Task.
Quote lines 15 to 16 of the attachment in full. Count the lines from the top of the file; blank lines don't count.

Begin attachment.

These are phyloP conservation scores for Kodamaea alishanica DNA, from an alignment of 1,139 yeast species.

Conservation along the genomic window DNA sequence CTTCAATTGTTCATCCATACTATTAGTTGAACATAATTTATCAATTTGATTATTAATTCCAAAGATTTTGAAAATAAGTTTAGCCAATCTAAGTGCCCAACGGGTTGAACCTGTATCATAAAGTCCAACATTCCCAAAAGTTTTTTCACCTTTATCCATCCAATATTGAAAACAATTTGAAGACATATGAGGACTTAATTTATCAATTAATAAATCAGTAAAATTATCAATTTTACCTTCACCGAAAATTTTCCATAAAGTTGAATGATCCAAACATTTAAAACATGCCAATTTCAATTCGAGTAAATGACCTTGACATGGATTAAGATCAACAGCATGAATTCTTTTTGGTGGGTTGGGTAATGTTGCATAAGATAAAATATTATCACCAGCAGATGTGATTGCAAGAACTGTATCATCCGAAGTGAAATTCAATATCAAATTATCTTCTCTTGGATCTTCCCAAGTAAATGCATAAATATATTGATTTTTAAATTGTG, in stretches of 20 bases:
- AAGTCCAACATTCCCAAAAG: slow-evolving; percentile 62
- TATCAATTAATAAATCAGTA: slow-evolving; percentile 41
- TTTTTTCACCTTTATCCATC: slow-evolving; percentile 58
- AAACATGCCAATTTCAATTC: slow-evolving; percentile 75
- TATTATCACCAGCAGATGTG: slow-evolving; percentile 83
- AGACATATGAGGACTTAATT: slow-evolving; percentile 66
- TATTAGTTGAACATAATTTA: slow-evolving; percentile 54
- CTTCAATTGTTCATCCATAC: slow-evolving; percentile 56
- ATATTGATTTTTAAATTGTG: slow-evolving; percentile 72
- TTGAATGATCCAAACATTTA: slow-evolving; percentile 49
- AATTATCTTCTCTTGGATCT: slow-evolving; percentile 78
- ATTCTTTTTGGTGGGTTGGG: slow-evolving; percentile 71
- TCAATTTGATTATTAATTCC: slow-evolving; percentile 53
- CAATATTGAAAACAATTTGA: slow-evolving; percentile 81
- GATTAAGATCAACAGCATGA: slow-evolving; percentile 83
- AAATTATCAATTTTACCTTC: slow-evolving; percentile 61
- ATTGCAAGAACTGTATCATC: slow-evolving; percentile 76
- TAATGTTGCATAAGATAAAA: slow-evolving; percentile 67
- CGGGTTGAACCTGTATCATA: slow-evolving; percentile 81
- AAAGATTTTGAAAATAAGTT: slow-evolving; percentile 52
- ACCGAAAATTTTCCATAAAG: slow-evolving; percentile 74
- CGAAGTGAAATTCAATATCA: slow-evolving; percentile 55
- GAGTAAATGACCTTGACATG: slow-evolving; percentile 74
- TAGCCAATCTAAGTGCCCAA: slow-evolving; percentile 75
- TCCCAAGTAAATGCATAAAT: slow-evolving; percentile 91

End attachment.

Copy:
- TCAATTTGATTATTAATTCC: slow-evolving; percentile 53
- CAATATTGAAAACAATTTGA: slow-evolving; percentile 81